Make electricity your friend, not a foe!

Electricity has become such an integral part of our daily lives that we sometimes take it for granted. Fridges, computers, heaters and televisions, even some toys, all need electricity to make them work and the world would be a boring place without them! When used properly and with care, you can avoid electrical hazards and any potential dangers. 


Knowledge is power!

The key to preventing a dangerous situation is understanding how things work, so that you can avoid putting yourself at risk. Because we want you to play it safe around home, at school and outdoors, we want you to know how to use electricity the right way so that you can stay safe, have fun and watch out for others.

Throughout our Stay Safe Around Electricity section, you'll learn everything from what electricity is, to how to spot potential hazards and what to do in an emergency.

Putting safety first

The appliances we use around our home and at school don't last forever. Things that are used often can wear out, and other items can deteriorate with age, or sometimes appliances can become faulty, even if they're new. In any of these cases they can become accidents waiting to happen, so you need to watch out for them, take care, and know what you need to do to help if somebody gets an electric shock.

A person receives an electric shock when a current passes through their body. This happens when they come into contact with live metal or live conductors, which will cause the current to flow through their body.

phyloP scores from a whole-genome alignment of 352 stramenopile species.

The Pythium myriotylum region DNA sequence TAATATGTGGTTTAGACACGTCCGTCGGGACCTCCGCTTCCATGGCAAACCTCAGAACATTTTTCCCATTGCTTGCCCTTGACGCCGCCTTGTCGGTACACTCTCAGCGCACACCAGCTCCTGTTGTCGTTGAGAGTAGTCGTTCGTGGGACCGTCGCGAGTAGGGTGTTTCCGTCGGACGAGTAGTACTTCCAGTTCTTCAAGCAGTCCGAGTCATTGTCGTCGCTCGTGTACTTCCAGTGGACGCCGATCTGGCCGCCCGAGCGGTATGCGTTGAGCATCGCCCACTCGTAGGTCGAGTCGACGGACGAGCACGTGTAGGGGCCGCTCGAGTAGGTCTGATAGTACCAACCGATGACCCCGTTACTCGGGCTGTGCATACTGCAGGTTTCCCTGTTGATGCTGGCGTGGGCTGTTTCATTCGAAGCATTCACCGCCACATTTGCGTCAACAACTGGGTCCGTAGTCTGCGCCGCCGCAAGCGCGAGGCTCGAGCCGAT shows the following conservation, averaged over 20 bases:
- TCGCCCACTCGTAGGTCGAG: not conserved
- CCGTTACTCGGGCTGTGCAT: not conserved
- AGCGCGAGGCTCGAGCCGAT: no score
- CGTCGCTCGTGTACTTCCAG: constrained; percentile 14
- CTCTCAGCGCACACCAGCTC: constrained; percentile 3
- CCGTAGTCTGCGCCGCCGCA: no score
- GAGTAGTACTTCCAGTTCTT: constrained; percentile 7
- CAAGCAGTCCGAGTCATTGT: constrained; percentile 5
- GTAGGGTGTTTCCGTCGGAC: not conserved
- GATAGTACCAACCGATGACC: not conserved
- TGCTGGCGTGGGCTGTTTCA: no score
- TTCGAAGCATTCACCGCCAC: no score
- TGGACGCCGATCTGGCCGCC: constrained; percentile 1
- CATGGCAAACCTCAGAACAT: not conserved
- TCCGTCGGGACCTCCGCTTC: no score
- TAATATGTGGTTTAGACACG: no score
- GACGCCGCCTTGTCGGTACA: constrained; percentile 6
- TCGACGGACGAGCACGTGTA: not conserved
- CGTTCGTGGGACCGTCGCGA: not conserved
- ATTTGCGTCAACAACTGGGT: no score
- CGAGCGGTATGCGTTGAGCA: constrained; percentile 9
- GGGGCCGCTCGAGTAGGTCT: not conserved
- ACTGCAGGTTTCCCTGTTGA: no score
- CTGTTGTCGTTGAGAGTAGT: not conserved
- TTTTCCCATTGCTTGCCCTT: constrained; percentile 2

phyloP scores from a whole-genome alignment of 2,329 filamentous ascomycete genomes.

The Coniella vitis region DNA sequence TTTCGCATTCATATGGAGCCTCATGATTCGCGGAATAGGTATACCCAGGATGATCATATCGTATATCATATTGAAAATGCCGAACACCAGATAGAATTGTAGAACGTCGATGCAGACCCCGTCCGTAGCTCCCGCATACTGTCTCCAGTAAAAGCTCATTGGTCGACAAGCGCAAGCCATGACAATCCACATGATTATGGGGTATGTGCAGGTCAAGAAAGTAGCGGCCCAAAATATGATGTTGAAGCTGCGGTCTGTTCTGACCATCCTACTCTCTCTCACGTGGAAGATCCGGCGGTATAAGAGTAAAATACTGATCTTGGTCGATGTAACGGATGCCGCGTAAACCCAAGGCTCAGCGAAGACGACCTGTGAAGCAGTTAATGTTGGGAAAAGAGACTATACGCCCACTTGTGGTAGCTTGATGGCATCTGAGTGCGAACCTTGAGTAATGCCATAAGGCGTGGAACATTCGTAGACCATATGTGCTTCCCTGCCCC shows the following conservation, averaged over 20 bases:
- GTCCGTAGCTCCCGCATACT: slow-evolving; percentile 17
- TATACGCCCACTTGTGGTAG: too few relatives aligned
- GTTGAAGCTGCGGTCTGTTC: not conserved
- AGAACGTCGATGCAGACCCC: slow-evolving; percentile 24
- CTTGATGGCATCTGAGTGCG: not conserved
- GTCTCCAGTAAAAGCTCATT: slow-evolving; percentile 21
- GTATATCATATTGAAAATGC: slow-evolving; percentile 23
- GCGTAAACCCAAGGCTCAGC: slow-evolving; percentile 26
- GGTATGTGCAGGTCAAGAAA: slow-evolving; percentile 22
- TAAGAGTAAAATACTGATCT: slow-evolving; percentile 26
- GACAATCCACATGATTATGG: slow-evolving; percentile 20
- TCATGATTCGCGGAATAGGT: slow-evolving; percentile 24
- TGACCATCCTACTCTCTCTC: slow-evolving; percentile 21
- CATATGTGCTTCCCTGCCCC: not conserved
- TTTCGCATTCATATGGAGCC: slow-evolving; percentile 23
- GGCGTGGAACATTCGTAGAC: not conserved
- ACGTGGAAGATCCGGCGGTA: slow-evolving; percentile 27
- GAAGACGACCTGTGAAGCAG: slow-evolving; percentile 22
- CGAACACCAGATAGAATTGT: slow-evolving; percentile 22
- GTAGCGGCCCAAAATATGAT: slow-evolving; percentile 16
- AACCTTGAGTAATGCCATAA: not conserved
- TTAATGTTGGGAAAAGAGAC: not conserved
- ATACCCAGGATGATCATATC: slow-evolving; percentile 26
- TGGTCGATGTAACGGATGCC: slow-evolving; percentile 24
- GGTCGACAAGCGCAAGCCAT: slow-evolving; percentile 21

The human body doesn't like these currents. Therefore, it is a shock and the body will suffer injuries including burns or damage to internal organs. These injuries can be serious and can even be fatal, but understanding how to avoid them will help keep you safe.

There is a much higher risk of electric shock if you are standing in a pool of water. For example, this could happen when your kitchen floor is wet with water from an overflow at the kitchen sink, or while you are cleaning your kitchen floor with water.

If you touch a person who is receiving a shock, you will also receive the shock. So, if you suspect that a person is being shocked, do not rush to go and touch them.


  1. Tell an adult to turn off the main power to the house (you can also ask an adult to show you where the main switch for power is in your home so you know in advance).
  2. Call 111 for help; tell them it is an electrical accident.
  3. When the person is not in contact with the source of electricity and you're sure there is no danger, ask an adult to give first aid for electrical injury. This may include CPR if they are not breathing.
  4. Don't touch burns, break blisters or remove burned clothing; wait for the ambulance.